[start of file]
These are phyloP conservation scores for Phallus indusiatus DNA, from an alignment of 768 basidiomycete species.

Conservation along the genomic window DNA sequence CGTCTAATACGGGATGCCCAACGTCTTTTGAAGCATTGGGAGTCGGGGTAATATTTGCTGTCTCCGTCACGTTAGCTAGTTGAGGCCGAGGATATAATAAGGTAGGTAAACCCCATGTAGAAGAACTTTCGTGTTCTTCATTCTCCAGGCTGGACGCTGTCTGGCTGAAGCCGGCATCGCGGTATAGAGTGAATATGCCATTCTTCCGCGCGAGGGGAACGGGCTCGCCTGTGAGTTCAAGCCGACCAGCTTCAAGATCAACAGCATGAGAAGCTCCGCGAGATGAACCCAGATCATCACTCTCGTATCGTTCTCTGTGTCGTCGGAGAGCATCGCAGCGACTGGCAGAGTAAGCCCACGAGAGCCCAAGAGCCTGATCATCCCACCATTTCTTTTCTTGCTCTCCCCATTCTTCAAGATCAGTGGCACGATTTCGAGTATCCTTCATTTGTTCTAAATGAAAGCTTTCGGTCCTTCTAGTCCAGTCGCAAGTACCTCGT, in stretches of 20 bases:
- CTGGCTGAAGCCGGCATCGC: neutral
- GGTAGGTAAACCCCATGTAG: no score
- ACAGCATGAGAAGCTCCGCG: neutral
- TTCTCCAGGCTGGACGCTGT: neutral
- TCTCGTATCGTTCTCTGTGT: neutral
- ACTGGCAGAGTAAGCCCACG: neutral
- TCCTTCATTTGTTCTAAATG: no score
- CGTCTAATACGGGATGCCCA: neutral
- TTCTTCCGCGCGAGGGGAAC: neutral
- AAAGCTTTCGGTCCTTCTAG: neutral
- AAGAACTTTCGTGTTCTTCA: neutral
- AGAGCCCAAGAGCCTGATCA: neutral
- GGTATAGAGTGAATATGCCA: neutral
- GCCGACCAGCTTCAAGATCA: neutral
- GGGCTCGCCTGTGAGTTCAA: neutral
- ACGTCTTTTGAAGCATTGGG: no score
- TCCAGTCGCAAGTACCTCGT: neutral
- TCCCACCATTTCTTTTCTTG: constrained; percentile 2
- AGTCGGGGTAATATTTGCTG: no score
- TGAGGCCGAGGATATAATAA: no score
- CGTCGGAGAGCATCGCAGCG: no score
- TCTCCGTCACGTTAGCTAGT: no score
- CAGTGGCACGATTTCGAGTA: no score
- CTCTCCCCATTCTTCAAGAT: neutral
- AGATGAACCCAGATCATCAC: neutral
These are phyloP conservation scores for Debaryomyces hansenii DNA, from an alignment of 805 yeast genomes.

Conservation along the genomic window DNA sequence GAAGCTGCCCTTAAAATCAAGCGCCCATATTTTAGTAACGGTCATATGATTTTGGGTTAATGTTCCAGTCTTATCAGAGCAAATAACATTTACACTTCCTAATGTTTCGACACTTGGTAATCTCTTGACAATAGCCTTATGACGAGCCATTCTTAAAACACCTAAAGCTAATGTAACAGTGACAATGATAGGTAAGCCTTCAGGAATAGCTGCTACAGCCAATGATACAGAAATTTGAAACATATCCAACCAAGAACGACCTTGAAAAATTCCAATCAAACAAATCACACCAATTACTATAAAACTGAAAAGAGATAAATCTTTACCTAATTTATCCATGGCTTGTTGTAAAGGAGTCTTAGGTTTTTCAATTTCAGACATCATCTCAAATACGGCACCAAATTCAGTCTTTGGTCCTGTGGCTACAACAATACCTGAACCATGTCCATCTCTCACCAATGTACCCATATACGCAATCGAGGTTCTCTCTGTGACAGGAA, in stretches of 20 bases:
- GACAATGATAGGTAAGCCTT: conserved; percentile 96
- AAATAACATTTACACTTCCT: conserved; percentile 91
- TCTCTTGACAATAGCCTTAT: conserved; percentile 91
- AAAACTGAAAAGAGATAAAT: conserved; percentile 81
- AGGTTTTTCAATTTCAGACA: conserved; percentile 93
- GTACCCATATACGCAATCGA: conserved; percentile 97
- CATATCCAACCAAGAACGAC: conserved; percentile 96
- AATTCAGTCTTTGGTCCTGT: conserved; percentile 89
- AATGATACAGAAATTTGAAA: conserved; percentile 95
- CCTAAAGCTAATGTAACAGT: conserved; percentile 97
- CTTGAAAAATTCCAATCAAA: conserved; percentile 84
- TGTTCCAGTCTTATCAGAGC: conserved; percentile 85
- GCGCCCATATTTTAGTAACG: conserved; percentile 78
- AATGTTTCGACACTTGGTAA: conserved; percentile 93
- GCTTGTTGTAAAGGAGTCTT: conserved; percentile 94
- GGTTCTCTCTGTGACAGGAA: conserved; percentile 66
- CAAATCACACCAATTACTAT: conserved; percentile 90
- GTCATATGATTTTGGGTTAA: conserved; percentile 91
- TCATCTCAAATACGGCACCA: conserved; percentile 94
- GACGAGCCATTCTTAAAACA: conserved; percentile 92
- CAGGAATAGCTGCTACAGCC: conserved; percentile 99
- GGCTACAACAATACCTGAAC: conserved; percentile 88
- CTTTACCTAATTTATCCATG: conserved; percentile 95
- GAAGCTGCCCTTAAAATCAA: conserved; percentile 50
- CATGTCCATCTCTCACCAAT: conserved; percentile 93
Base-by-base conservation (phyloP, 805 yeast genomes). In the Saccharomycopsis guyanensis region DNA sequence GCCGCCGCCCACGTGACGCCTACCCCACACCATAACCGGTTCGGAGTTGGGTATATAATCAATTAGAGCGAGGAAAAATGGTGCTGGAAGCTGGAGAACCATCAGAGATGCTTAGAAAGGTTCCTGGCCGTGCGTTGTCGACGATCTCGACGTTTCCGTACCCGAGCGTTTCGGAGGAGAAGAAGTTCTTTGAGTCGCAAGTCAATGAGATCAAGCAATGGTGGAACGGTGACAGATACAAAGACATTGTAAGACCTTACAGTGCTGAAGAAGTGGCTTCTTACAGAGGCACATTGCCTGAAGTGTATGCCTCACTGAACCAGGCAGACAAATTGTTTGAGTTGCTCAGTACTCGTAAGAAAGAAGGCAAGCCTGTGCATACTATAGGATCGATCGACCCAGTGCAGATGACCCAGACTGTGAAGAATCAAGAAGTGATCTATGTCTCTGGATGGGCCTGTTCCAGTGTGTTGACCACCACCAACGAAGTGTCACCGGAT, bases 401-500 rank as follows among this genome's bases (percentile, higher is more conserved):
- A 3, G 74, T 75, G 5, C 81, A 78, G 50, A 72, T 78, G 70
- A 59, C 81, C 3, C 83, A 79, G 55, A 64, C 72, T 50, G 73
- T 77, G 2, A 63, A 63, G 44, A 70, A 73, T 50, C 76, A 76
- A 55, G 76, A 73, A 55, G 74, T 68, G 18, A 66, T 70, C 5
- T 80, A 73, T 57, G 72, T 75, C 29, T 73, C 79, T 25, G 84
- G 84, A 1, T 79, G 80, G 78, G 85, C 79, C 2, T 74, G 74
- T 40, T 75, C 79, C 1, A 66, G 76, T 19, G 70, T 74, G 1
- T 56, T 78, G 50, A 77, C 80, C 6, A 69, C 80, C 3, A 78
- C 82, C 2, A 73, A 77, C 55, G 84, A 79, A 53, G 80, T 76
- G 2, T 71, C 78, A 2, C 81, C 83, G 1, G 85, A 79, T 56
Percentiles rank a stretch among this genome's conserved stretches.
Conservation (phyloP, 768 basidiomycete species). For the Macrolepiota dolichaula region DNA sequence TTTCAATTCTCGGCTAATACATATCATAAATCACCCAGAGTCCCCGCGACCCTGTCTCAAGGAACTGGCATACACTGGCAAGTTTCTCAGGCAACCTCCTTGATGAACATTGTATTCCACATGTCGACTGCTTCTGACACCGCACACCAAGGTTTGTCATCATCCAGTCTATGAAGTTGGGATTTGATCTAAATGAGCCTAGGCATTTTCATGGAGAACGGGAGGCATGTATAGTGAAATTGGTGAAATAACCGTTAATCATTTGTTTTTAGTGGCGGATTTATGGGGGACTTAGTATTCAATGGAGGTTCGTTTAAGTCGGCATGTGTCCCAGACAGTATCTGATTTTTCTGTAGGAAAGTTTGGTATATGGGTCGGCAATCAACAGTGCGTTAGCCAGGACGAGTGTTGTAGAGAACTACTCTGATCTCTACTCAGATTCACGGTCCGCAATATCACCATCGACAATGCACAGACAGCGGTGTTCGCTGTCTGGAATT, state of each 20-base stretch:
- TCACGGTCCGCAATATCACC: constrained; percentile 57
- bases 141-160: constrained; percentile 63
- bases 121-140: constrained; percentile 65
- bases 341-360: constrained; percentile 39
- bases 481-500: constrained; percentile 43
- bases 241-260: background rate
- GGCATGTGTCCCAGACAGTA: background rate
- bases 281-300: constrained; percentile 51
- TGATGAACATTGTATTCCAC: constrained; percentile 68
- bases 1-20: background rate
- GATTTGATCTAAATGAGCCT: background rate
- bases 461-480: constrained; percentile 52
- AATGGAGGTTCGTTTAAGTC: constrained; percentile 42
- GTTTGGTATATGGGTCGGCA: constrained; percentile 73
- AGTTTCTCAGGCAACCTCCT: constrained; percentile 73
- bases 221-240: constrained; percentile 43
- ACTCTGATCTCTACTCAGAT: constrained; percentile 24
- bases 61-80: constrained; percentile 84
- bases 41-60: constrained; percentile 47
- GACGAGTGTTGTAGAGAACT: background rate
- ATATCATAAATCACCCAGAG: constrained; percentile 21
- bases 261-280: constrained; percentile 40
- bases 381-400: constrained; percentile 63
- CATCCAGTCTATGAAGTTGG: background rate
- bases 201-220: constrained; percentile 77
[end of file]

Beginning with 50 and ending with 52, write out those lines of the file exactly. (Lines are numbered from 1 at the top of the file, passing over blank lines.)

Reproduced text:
- CAGGAATAGCTGCTACAGCC: conserved; percentile 99
- GGCTACAACAATACCTGAAC: conserved; percentile 88
- CTTTACCTAATTTATCCATG: conserved; percentile 95